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KHN and California Healthline staff made the rounds on national and local media this week to discuss their stories. Here’s a collection of their appearances.
The nation’s largest supplier of platelets is moving to a method it says is easier for hospitals, but one that sharply raises costs, leading some centers to demand more options.
The 2020 census undercounted people living on Native American reservations. The money for many needed federal aid programs is tied to those population numbers.
The Senate could start work this week on a bipartisan bill to make it much easier for veterans to get health care and benefits if they get sick from exposure to massive, open-air incineration pits in war zones. The legislation has gained minimal support among Senate Republicans, who say they are concerned about the cost and the ability of Veterans Affairs to handle such a large new mission.
Only 15 states require insurance to cover in vitro fertilization, a common path to parenthood for people who have trouble getting pregnant. And even for those whose insurance covers IVF, the expensive procedures and required drugs can lead to unexpected bills.
Conservative-leaning states and nonprofit reproductive health care providers are competing over control of states’ Title X funding for family planning programs.
Even the savviest Medicare drug plan shoppers can get a shock when they fill prescriptions: That great deal on medications is no bargain after prices go up.
A Massachusetts health care cost watchdog agency helped block plans of the state’s largest hospital system to expand into the suburbs. Now, other states are looking at whether Massachusetts’ decade-old model of controlling health costs is worth emulating.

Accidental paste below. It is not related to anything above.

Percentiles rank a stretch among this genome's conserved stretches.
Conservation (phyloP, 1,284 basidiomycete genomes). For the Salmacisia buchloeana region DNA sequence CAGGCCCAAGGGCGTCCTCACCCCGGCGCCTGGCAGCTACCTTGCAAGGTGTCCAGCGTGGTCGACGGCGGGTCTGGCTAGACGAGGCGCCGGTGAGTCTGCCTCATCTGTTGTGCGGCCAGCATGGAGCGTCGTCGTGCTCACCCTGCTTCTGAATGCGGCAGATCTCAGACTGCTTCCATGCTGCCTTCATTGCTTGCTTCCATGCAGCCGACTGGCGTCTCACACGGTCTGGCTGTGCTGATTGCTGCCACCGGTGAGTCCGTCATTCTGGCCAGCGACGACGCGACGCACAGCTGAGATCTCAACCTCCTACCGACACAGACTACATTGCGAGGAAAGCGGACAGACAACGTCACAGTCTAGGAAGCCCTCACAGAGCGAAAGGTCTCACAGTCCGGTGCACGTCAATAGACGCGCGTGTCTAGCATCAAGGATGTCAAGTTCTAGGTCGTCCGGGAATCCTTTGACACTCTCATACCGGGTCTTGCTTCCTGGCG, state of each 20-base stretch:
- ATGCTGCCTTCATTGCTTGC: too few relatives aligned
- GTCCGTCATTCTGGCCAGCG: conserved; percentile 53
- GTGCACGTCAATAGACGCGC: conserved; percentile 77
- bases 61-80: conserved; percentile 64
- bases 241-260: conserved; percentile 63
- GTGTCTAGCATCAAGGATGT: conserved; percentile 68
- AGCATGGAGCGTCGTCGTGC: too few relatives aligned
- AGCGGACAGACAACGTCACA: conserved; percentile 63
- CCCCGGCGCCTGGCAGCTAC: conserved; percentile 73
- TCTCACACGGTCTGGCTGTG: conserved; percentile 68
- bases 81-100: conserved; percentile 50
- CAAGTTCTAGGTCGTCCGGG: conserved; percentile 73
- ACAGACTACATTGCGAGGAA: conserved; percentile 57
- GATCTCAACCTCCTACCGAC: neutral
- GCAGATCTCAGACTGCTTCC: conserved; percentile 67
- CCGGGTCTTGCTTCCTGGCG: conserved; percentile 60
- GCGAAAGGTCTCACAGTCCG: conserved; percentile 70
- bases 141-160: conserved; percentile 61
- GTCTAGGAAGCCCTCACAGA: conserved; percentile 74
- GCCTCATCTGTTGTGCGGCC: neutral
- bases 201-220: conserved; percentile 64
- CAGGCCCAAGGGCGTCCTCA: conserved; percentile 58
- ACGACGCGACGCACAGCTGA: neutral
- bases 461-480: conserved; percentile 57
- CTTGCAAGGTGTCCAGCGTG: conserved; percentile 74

The Fierro family owed a Yuma, Arizona, hospital more than $7,000 for care given to mom and dad, so when a son dislocated his shoulder, they headed to Mexicali. The care was quick, good, and affordable.
La familia Fierro le debe a un hospital de Yuma, Arizona, más de $7,000 por dos situaciones médicas. Así que cuando uno de los hijos se dislocó el hombro, fueron a Mexicali, México. La atención fue rápida, buena y económica.
Federal funding that paid for covid testing, treatment, and vaccines for uninsured people has run out. While some states struggle to make up the difference, California is relying on other state and local programs to continue free testing.
A diabetes diagnosis is not always related to a person’s weight or overall health, especially for those with Type 1 diabetes, who are dependent on insulin treatment for life.
Drug copayment assistance is a form of profitable charity — and, yes, that’s an oxymoron. Amid skyrocketing drug prices, it’s understandable that patients desperately need help affording medicine, especially when their health is on the line. But these programs create a mirage that perpetuates our health care system’s reckless spending.
More people have visited emergency departments for eating disorders during the pandemic. Those living in rural areas have limited pathways to treatment.
In his State of the Union address, President Joe Biden decried these financial arrangements, which two members of the powerful House Ways and Means Committee had already asked the Government Accountability Office to investigate.
KHN staff made the rounds on national and local media this week to discuss their stories. Here’s a collection of their appearances.
President Joe Biden welcomed former President Barack Obama back to the White House this week to announce a new policy for the Affordable Care Act that would make subsidies available to more families with unaffordable employer coverage. Meanwhile, Congress struggled to find a compromise for continued federal funding of covid-19 vaccines, testing, and treatments. Tami Luhby of CNN, Shefali Luthra of The 19th, and Jessie Hellmann of CQ Roll Call join KHN’s Julie Rovner to discuss these issues and more.
A bill one family considered paid wrongfully resurfaced, resurrecting painful memories. It’s a scenario that’s not uncommon but grievously unsettling.
The Biden administration unveiled a new special enrollment option aimed at signing up low-income Americans for Affordable Care Act coverage — even if it is outside of the usual annual open enrollment period. But insurers are cutting broker commissions at the same time.
El estado impuso una multa de $55 millones a L.A. Care por múltiples violaciones en sus procesos de asistencia médica.